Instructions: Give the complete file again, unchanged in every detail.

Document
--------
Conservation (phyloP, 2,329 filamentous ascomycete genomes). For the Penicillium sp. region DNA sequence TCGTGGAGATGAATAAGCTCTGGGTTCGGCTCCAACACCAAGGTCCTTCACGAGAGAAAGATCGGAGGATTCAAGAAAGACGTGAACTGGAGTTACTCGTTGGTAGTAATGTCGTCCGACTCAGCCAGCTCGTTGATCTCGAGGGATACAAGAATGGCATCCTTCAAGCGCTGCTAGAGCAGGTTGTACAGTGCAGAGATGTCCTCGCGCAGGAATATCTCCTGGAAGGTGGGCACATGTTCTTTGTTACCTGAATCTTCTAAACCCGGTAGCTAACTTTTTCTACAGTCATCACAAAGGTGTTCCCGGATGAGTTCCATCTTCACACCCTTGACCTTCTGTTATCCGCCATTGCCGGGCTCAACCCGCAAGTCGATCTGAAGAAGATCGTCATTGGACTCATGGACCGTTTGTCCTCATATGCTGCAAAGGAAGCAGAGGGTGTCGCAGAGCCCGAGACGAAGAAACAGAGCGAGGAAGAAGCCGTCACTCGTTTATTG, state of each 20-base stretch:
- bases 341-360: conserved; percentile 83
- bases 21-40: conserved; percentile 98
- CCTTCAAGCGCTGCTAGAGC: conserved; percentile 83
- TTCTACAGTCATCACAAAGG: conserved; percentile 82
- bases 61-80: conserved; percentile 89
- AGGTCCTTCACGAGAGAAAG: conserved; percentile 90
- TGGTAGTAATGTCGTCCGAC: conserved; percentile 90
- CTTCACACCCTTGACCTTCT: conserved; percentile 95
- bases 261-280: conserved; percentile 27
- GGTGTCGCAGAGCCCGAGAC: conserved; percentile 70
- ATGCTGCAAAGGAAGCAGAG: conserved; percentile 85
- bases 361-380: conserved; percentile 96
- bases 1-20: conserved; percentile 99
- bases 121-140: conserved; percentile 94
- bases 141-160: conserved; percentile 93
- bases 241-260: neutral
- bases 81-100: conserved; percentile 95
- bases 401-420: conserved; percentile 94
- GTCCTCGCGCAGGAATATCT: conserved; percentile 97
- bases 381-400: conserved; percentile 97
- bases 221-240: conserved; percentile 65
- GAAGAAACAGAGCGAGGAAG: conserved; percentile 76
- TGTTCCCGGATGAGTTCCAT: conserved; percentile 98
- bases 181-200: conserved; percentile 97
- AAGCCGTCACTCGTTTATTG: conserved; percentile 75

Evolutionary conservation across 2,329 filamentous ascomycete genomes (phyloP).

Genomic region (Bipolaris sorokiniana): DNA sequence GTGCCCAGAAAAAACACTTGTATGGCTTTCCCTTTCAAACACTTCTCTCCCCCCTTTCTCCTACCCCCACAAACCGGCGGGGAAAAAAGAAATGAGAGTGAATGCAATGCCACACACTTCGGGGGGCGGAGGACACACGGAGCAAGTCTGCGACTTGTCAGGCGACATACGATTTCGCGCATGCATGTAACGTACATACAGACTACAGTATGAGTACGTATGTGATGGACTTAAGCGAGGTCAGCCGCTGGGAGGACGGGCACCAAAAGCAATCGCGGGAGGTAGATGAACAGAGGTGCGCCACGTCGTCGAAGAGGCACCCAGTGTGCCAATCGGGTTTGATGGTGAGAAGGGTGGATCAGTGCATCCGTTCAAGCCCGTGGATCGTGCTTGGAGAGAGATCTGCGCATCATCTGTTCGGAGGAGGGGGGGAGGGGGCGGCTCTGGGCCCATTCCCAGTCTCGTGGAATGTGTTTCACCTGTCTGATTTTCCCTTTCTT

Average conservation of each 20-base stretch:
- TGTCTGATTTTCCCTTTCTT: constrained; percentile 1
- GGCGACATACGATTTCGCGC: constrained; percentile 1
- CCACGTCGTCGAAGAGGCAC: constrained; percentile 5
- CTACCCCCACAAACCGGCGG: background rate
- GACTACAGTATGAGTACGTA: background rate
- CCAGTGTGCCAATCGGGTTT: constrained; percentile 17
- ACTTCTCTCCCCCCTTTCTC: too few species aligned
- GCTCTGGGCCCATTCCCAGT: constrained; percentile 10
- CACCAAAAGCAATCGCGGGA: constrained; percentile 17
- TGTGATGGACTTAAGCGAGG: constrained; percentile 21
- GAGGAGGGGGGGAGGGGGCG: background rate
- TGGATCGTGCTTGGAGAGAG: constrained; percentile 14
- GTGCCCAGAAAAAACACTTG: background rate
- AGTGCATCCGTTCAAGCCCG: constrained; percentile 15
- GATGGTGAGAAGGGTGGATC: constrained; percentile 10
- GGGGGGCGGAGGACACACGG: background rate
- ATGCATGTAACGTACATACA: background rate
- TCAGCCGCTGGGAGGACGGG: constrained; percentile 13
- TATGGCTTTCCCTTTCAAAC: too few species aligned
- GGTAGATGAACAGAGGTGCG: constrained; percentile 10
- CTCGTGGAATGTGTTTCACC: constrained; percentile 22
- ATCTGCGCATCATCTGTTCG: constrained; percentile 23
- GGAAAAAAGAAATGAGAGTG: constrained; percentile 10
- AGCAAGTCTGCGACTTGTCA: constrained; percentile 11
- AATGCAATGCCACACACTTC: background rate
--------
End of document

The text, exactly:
Conservation (phyloP, 2,329 filamentous ascomycete genomes). For the Penicillium sp. region DNA sequence TCGTGGAGATGAATAAGCTCTGGGTTCGGCTCCAACACCAAGGTCCTTCACGAGAGAAAGATCGGAGGATTCAAGAAAGACGTGAACTGGAGTTACTCGTTGGTAGTAATGTCGTCCGACTCAGCCAGCTCGTTGATCTCGAGGGATACAAGAATGGCATCCTTCAAGCGCTGCTAGAGCAGGTTGTACAGTGCAGAGATGTCCTCGCGCAGGAATATCTCCTGGAAGGTGGGCACATGTTCTTTGTTACCTGAATCTTCTAAACCCGGTAGCTAACTTTTTCTACAGTCATCACAAAGGTGTTCCCGGATGAGTTCCATCTTCACACCCTTGACCTTCTGTTATCCGCCATTGCCGGGCTCAACCCGCAAGTCGATCTGAAGAAGATCGTCATTGGACTCATGGACCGTTTGTCCTCATATGCTGCAAAGGAAGCAGAGGGTGTCGCAGAGCCCGAGACGAAGAAACAGAGCGAGGAAGAAGCCGTCACTCGTTTATTG, state of each 20-base stretch:
- bases 341-360: conserved; percentile 83
- bases 21-40: conserved; percentile 98
- CCTTCAAGCGCTGCTAGAGC: conserved; percentile 83
- TTCTACAGTCATCACAAAGG: conserved; percentile 82
- bases 61-80: conserved; percentile 89
- AGGTCCTTCACGAGAGAAAG: conserved; percentile 90
- TGGTAGTAATGTCGTCCGAC: conserved; percentile 90
- CTTCACACCCTTGACCTTCT: conserved; percentile 95
- bases 261-280: conserved; percentile 27
- GGTGTCGCAGAGCCCGAGAC: conserved; percentile 70
- ATGCTGCAAAGGAAGCAGAG: conserved; percentile 85
- bases 361-380: conserved; percentile 96
- bases 1-20: conserved; percentile 99
- bases 121-140: conserved; percentile 94
- bases 141-160: conserved; percentile 93
- bases 241-260: neutral
- bases 81-100: conserved; percentile 95
- bases 401-420: conserved; percentile 94
- GTCCTCGCGCAGGAATATCT: conserved; percentile 97
- bases 381-400: conserved; percentile 97
- bases 221-240: conserved; percentile 65
- GAAGAAACAGAGCGAGGAAG: conserved; percentile 76
- TGTTCCCGGATGAGTTCCAT: conserved; percentile 98
- bases 181-200: conserved; percentile 97
- AAGCCGTCACTCGTTTATTG: conserved; percentile 75

Evolutionary conservation across 2,329 filamentous ascomycete genomes (phyloP).

Genomic region (Bipolaris sorokiniana): DNA sequence GTGCCCAGAAAAAACACTTGTATGGCTTTCCCTTTCAAACACTTCTCTCCCCCCTTTCTCCTACCCCCACAAACCGGCGGGGAAAAAAGAAATGAGAGTGAATGCAATGCCACACACTTCGGGGGGCGGAGGACACACGGAGCAAGTCTGCGACTTGTCAGGCGACATACGATTTCGCGCATGCATGTAACGTACATACAGACTACAGTATGAGTACGTATGTGATGGACTTAAGCGAGGTCAGCCGCTGGGAGGACGGGCACCAAAAGCAATCGCGGGAGGTAGATGAACAGAGGTGCGCCACGTCGTCGAAGAGGCACCCAGTGTGCCAATCGGGTTTGATGGTGAGAAGGGTGGATCAGTGCATCCGTTCAAGCCCGTGGATCGTGCTTGGAGAGAGATCTGCGCATCATCTGTTCGGAGGAGGGGGGGAGGGGGCGGCTCTGGGCCCATTCCCAGTCTCGTGGAATGTGTTTCACCTGTCTGATTTTCCCTTTCTT

Average conservation of each 20-base stretch:
- TGTCTGATTTTCCCTTTCTT: constrained; percentile 1
- GGCGACATACGATTTCGCGC: constrained; percentile 1
- CCACGTCGTCGAAGAGGCAC: constrained; percentile 5
- CTACCCCCACAAACCGGCGG: background rate
- GACTACAGTATGAGTACGTA: background rate
- CCAGTGTGCCAATCGGGTTT: constrained; percentile 17
- ACTTCTCTCCCCCCTTTCTC: too few species aligned
- GCTCTGGGCCCATTCCCAGT: constrained; percentile 10
- CACCAAAAGCAATCGCGGGA: constrained; percentile 17
- TGTGATGGACTTAAGCGAGG: constrained; percentile 21
- GAGGAGGGGGGGAGGGGGCG: background rate
- TGGATCGTGCTTGGAGAGAG: constrained; percentile 14
- GTGCCCAGAAAAAACACTTG: background rate
- AGTGCATCCGTTCAAGCCCG: constrained; percentile 15
- GATGGTGAGAAGGGTGGATC: constrained; percentile 10
- GGGGGGCGGAGGACACACGG: background rate
- ATGCATGTAACGTACATACA: background rate
- TCAGCCGCTGGGAGGACGGG: constrained; percentile 13
- TATGGCTTTCCCTTTCAAAC: too few species aligned
- GGTAGATGAACAGAGGTGCG: constrained; percentile 10
- CTCGTGGAATGTGTTTCACC: constrained; percentile 22
- ATCTGCGCATCATCTGTTCG: constrained; percentile 23
- GGAAAAAAGAAATGAGAGTG: constrained; percentile 10
- AGCAAGTCTGCGACTTGTCA: constrained; percentile 11
- AATGCAATGCCACACACTTC: background rate